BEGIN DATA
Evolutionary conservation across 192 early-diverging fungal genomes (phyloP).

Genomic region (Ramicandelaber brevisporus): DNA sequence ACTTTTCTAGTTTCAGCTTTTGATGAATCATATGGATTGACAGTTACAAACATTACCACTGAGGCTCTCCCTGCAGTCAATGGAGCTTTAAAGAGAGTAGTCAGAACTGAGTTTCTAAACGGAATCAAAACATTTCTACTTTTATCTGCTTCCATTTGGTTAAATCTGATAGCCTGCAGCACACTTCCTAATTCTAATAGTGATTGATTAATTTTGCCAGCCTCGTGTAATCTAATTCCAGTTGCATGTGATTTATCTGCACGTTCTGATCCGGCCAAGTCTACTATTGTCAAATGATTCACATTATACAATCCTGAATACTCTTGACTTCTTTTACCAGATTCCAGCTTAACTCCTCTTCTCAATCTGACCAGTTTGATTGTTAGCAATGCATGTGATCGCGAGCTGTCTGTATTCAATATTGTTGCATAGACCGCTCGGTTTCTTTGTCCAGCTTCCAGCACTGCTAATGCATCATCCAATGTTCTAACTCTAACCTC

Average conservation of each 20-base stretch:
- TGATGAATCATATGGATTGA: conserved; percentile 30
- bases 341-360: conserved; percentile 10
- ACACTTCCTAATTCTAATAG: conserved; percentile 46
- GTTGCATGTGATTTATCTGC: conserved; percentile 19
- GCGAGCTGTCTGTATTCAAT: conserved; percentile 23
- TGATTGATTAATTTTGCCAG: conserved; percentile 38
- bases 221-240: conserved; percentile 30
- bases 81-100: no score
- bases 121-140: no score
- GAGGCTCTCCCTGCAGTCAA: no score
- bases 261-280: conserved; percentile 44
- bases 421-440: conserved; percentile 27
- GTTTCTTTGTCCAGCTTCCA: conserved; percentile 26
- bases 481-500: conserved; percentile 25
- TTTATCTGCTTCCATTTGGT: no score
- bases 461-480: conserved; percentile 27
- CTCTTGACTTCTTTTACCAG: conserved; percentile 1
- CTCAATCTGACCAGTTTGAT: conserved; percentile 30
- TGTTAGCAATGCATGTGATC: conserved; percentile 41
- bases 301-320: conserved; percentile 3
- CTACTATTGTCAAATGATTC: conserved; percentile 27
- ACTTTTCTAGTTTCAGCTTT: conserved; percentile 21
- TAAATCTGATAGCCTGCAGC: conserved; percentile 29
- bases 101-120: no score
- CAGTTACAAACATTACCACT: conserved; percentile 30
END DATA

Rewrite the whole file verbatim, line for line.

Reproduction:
Evolutionary conservation across 192 early-diverging fungal genomes (phyloP).

Genomic region (Ramicandelaber brevisporus): DNA sequence ACTTTTCTAGTTTCAGCTTTTGATGAATCATATGGATTGACAGTTACAAACATTACCACTGAGGCTCTCCCTGCAGTCAATGGAGCTTTAAAGAGAGTAGTCAGAACTGAGTTTCTAAACGGAATCAAAACATTTCTACTTTTATCTGCTTCCATTTGGTTAAATCTGATAGCCTGCAGCACACTTCCTAATTCTAATAGTGATTGATTAATTTTGCCAGCCTCGTGTAATCTAATTCCAGTTGCATGTGATTTATCTGCACGTTCTGATCCGGCCAAGTCTACTATTGTCAAATGATTCACATTATACAATCCTGAATACTCTTGACTTCTTTTACCAGATTCCAGCTTAACTCCTCTTCTCAATCTGACCAGTTTGATTGTTAGCAATGCATGTGATCGCGAGCTGTCTGTATTCAATATTGTTGCATAGACCGCTCGGTTTCTTTGTCCAGCTTCCAGCACTGCTAATGCATCATCCAATGTTCTAACTCTAACCTC

Average conservation of each 20-base stretch:
- TGATGAATCATATGGATTGA: conserved; percentile 30
- bases 341-360: conserved; percentile 10
- ACACTTCCTAATTCTAATAG: conserved; percentile 46
- GTTGCATGTGATTTATCTGC: conserved; percentile 19
- GCGAGCTGTCTGTATTCAAT: conserved; percentile 23
- TGATTGATTAATTTTGCCAG: conserved; percentile 38
- bases 221-240: conserved; percentile 30
- bases 81-100: no score
- bases 121-140: no score
- GAGGCTCTCCCTGCAGTCAA: no score
- bases 261-280: conserved; percentile 44
- bases 421-440: conserved; percentile 27
- GTTTCTTTGTCCAGCTTCCA: conserved; percentile 26
- bases 481-500: conserved; percentile 25
- TTTATCTGCTTCCATTTGGT: no score
- bases 461-480: conserved; percentile 27
- CTCTTGACTTCTTTTACCAG: conserved; percentile 1
- CTCAATCTGACCAGTTTGAT: conserved; percentile 30
- TGTTAGCAATGCATGTGATC: conserved; percentile 41
- bases 301-320: conserved; percentile 3
- CTACTATTGTCAAATGATTC: conserved; percentile 27
- ACTTTTCTAGTTTCAGCTTT: conserved; percentile 21
- TAAATCTGATAGCCTGCAGC: conserved; percentile 29
- bases 101-120: no score
- CAGTTACAAACATTACCACT: conserved; percentile 30